25

Image Credit: Randompicturesblog.net

The Secret Beyond The Door– Celia marries Mark while on vacation in Mexico after a whirlwind romance. When she joins him in his New York home, she learns some things about her new husband that he left out during their courtship. For example he’s been married before. He also has a son. Celia’s predecessor died under mysterious circumstances, and she start to suspect that she might be next. [trailer]

gaslight-mirror

Image Credit: Thestar.com

Gaslight-Paula and Gregory get married abroad after a whirlwind romance (notice a pattern here?!) When they return to London and settle into their new home, strange things start to happen. Paula notices missing pictures, strange footsteps at night, and gaslights that dim without being touched. Gregory claims to notice nothing. Is Paula losing her mind, or is Gregory up to something? Or both? [trailer]

DRAGONWYCK

Image Credit: filmlinc.org

Dragonwyck– Bluebeard inspired movies were apparently very big in the 1940’s! This one is based on Anya Seton’s novel of the same name about a young girl whose new marriage is threatened by her husband’s streak of madness. [trailer]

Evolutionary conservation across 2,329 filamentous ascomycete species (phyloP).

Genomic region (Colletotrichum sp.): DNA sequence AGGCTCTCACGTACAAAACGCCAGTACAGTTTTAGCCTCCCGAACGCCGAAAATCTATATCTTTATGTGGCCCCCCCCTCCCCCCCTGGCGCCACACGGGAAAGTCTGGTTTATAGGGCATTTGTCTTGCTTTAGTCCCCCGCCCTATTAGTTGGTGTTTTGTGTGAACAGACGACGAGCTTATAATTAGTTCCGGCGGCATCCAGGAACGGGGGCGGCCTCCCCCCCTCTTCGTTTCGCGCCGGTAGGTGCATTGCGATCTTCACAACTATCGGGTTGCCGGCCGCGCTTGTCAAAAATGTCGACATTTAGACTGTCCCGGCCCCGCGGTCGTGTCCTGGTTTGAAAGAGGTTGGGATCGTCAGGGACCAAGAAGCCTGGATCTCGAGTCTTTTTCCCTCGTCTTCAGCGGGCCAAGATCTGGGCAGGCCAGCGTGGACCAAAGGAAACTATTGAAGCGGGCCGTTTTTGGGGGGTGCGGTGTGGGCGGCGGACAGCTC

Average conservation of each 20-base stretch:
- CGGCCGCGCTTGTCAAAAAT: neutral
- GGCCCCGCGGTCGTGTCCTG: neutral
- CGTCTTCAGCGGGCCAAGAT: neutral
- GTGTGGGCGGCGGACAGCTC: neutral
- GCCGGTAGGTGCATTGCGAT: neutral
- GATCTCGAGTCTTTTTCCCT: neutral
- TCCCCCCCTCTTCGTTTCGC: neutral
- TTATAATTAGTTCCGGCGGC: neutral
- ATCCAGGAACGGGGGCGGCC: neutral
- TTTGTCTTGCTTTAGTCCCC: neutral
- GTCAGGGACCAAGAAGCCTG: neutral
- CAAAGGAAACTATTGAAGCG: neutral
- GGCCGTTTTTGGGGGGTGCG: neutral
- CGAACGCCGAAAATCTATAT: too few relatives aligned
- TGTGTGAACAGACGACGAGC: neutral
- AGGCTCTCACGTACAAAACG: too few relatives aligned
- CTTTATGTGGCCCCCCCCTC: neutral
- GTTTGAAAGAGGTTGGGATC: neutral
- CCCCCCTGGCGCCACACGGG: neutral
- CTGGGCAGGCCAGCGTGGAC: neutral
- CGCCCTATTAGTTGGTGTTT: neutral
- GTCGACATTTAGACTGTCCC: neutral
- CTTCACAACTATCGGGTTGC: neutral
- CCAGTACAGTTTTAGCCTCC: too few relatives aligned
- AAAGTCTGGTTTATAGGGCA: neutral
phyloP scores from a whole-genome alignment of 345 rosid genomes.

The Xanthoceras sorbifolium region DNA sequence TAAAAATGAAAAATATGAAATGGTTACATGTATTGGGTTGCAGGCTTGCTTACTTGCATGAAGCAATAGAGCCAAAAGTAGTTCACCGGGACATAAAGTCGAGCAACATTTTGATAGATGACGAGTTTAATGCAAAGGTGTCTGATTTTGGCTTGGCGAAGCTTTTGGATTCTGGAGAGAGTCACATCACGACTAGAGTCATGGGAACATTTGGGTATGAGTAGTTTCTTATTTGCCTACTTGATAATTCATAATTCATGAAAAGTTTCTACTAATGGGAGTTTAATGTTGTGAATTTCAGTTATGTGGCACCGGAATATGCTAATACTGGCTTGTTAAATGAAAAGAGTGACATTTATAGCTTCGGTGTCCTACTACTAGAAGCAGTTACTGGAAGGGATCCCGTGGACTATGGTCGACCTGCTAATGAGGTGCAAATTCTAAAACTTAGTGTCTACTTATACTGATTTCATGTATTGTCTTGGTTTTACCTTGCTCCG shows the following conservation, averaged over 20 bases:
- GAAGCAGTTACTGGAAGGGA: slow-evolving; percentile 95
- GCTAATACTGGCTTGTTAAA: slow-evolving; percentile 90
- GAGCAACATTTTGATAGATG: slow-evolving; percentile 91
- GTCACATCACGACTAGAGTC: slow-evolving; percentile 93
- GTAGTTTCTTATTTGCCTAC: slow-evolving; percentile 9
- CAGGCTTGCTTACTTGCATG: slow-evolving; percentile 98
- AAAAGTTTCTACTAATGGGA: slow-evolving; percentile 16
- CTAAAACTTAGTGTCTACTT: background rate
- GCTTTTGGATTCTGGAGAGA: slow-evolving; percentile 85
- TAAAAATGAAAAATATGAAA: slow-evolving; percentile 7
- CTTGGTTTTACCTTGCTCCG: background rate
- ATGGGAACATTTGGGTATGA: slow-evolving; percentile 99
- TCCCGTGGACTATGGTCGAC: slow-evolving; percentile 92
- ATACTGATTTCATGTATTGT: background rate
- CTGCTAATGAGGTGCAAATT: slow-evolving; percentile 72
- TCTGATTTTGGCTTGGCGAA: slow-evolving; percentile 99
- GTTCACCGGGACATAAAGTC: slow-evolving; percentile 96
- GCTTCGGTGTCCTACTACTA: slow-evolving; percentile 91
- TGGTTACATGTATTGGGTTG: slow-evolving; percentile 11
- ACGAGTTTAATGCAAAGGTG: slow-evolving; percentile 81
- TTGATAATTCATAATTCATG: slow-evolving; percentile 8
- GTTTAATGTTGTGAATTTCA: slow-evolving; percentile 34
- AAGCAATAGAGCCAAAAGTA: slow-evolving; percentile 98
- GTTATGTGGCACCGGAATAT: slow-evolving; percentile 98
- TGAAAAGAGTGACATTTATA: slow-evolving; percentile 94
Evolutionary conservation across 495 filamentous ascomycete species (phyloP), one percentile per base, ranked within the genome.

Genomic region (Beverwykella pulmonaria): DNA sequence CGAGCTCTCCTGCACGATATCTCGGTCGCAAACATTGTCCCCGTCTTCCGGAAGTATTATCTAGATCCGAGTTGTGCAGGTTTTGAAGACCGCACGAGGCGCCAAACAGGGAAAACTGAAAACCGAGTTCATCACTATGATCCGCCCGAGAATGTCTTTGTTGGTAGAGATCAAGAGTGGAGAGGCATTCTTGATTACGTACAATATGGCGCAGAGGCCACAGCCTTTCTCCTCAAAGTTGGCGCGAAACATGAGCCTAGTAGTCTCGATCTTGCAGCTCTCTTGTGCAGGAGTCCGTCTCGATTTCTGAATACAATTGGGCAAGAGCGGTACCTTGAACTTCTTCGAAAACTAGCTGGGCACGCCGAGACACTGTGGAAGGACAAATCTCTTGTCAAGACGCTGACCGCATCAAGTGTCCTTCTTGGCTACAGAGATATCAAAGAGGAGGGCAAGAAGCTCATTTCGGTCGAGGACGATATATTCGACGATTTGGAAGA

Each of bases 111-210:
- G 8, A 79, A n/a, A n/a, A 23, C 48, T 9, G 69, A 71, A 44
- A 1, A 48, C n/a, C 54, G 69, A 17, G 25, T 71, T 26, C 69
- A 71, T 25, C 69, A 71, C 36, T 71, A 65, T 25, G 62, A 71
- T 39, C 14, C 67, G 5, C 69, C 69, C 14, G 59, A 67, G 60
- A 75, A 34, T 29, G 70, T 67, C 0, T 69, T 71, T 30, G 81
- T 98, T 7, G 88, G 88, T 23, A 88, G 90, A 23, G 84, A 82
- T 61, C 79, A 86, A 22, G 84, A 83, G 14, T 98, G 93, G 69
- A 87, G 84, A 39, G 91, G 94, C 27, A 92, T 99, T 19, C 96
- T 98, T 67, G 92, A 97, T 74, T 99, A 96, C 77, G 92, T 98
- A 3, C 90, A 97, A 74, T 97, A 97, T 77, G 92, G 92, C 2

Hansel and Gretel

whoever-slew-auntie-roo1-1-1280x600-1

ImageCredit: ZekeFilm

Whoever Slew Auntie Roo? This 1972 film is sort of a campy horror classic starring Shelly Winters. It’s about Mrs. Forrest (also known as “Auntie Roo”), a lovely old lady with a Christmas tradition of inviting orphans to her mansion for a party. But Auntie Roo has a dark side, and when Katie Coombs and her brother sneak into the party they must fight to get out alive. There’s a lot of camp in this one, especially by today’s standards, but that can be fun – and funny. And once you get past it there’s actually an interesting, dark take on the fairy tale. [trailer]

hansel_and_gretel

Image Credit: 366weirdmovies.com

Hansel and Gretel (2007 Korean) This is sort of a horror- fantasy that may appeal to fans of films like  Pan’s Labyrinth and The Orphanage. It’s about a traveler who gets lost in the woods. He’s rescued by a young girl and brought to her house. It’s a beautiful house, like something out of a storybook. But, as he discovers, it’s a house that hides horrible secrets, and possibly no way to escape. [trailer]

Swan Lake

1pnzvfutx3yquy6xwbg8tdw